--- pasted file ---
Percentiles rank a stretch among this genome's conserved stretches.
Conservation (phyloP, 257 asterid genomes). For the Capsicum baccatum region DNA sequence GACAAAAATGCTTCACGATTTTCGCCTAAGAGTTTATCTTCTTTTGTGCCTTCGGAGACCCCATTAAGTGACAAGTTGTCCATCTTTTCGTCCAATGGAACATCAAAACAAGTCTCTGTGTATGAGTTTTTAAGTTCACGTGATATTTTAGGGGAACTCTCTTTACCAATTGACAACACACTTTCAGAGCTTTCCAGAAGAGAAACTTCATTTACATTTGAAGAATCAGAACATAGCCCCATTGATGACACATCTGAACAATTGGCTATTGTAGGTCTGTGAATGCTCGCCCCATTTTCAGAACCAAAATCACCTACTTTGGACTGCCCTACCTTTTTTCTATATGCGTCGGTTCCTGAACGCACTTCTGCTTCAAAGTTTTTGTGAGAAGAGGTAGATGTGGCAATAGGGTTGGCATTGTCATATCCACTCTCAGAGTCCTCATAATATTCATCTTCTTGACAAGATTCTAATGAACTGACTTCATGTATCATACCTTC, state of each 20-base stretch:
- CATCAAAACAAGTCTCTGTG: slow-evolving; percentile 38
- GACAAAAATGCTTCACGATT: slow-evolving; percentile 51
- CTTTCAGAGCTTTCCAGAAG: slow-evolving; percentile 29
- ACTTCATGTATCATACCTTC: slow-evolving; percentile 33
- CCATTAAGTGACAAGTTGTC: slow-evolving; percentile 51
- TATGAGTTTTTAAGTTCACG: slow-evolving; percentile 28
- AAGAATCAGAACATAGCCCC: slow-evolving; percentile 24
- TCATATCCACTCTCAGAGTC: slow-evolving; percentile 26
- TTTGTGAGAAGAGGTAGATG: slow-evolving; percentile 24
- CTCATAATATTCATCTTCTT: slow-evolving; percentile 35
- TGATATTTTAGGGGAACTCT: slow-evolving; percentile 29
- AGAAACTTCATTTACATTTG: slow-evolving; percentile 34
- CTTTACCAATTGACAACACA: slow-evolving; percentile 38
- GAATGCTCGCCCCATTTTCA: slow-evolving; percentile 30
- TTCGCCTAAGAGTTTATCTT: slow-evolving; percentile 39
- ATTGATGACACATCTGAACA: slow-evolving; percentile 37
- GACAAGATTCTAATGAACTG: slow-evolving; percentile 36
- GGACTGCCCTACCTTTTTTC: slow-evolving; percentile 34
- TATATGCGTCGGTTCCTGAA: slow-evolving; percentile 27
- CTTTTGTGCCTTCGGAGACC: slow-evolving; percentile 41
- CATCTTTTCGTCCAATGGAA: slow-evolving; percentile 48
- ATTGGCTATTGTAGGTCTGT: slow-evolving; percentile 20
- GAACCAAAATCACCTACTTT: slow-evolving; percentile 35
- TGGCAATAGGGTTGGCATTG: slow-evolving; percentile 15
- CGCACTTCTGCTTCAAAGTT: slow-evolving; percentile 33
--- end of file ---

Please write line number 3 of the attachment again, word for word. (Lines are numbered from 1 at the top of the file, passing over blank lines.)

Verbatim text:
- CATCAAAACAAGTCTCTGTG: slow-evolving; percentile 38